Trayvon Martin. George Zimmerman. Still with me? I know we’ve heard those two names a lot lately, but there’s still a lot to be said about the verdict in the Zimmerman trial.
In a recent Pew poll, respondents were asked whether they were satisfied with the results of the case and whether the issue of race is receiving more attention than it deserves. Conversely, they were asked if the case raises important issues about race that need to be discussed. Of the respondents who were white, most responded they were satisfied with the results, while the majority of black respondents reported dissatisfaction with the results. Black respondents were more likely to respond that they believed the case raised important issues that need to be discussed while the majority white respondents said the issue of race was getting more attention than it deserved.
So what does this tell us? It tells us that when we’re getting tired of the discussion and thinking it’s been talked and written about to death, we need to take a step back and think about where we’re coming from. Who are we in the conversation? Are we someone who has felt the effects of racism in its many forms? Or are we someone who has grown up with the privilege of not having to think about our racial identity?
Race is an issue in this case because people who experience racism are telling us there’s an issue. Shouldn’t we take a step back and think about that for a minute?
The thing is, any one of us could have just as easily been George Zimmerman or Trayvon Martin. In fact, most of us will assume roles similar to those seen in this case. We will experience judgment based on our appearance, and we will judge others based on their appearance. For that very reason, we can’t dismiss the conversation about the Trayvon Martin shooting and the subsequent trial. It isn’t just a conversation about people of color or white people. It’s a conversation about the choices we make as individuals and as a society. It’s about the moments when we look at another person and decide who they are and what they can do to us based on snap judgments and stereotypes.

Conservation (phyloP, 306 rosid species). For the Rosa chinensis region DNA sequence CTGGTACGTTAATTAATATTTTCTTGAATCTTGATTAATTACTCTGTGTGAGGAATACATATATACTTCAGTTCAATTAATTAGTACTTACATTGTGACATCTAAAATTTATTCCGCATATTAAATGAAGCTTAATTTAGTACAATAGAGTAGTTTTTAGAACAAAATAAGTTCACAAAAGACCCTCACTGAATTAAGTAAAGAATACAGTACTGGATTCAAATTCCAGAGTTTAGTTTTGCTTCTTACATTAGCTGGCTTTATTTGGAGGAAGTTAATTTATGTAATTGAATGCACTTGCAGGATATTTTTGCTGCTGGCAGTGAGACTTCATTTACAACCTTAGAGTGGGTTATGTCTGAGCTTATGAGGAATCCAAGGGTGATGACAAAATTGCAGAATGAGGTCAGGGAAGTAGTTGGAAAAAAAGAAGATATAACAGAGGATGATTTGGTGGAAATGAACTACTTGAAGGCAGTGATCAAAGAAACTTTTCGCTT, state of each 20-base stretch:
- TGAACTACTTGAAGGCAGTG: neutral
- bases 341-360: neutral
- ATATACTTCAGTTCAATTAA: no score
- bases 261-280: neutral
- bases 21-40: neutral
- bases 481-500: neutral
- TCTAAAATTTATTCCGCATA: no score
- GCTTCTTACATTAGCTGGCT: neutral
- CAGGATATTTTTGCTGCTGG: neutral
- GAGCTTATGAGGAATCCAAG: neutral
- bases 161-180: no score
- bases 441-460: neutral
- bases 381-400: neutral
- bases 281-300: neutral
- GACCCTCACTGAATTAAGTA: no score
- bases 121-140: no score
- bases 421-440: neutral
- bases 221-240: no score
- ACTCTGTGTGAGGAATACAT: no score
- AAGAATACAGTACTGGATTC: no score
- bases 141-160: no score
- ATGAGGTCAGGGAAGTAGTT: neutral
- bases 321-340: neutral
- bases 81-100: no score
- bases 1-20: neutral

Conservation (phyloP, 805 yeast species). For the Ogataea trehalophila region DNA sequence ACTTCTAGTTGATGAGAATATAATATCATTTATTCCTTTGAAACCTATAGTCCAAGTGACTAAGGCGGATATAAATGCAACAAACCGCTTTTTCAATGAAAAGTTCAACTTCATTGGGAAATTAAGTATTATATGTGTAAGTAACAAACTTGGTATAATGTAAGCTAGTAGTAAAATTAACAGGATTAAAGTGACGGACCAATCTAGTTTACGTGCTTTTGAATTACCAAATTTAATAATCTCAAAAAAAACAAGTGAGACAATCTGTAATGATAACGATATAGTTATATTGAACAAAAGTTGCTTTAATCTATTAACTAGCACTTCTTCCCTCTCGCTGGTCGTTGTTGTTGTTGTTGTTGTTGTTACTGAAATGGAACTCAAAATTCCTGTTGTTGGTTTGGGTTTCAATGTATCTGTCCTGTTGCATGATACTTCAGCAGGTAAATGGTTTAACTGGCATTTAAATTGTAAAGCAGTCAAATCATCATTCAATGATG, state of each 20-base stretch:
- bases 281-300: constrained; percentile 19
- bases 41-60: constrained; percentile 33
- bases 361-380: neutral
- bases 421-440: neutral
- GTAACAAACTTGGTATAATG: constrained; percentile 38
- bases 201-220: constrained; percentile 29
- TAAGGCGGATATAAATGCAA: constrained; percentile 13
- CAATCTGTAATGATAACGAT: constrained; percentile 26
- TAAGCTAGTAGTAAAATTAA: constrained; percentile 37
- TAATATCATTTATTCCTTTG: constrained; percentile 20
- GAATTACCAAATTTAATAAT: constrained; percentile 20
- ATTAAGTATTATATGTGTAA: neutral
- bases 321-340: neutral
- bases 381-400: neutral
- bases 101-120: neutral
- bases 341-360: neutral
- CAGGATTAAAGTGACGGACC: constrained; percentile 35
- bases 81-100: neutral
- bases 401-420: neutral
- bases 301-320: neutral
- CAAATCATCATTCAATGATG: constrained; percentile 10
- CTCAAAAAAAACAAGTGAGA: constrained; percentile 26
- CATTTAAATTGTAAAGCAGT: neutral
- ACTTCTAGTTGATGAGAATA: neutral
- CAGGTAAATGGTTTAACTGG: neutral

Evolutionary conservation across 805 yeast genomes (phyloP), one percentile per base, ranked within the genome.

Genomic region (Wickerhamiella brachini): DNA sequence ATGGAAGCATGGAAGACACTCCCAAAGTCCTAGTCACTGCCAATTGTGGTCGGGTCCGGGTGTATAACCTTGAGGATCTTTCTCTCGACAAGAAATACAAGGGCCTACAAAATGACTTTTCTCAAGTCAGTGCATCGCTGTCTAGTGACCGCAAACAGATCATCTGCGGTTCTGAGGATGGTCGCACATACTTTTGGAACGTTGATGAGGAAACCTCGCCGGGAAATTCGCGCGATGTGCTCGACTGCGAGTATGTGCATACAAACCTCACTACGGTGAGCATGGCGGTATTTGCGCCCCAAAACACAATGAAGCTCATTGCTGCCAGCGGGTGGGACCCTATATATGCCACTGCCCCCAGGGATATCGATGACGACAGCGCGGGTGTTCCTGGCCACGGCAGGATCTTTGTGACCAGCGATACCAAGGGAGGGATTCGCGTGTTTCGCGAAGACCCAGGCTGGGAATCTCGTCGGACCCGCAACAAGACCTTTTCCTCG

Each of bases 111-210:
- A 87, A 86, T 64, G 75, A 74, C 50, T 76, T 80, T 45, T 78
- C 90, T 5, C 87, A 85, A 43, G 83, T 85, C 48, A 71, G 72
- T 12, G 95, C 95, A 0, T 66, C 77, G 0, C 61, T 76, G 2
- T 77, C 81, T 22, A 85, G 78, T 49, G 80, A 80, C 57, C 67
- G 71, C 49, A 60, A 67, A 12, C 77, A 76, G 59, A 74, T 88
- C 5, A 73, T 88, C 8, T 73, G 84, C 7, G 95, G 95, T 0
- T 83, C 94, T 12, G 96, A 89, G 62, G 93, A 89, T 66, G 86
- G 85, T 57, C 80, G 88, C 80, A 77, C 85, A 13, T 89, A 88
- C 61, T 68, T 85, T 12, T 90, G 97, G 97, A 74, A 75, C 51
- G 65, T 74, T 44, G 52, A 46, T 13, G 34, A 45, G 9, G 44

If we aren’t talking about this, we aren’t acknowledging that a serious tragedy happened. A young man is dead. The value of human life is too great not to examine why he’s dead, what led to his death and how to stop it from happening again. The same snap judgments that George Zimmerman made about Trayvon Martin could be the same you or I have made when we were walking down the street and we started walking just a little bit faster because someone fit a certain stereotype. The same judgments people have made about Trayvon Martin being a troublemaker and a delinquent could be the same judgments thrown on you as a young person who chooses to dress in a certain way, or even as a parent who would allow it.
We need to talk about these perceptions and judgments because, while they don’t seem that big of a deal in our everyday lives, it only takes that perfect storm of a moment when, you’re holding a gun and that profile goes up in your brain and your fear or anger turns into a finger on the trigger.
So have the conversation. Stick it out. Think about how you might have acted if you had been in George Zimmerman’s shoes. Then think about how you can act differently in your own shoes every day.
Posted by Juliana Rose, YWCA Missoula Racial Justice Intern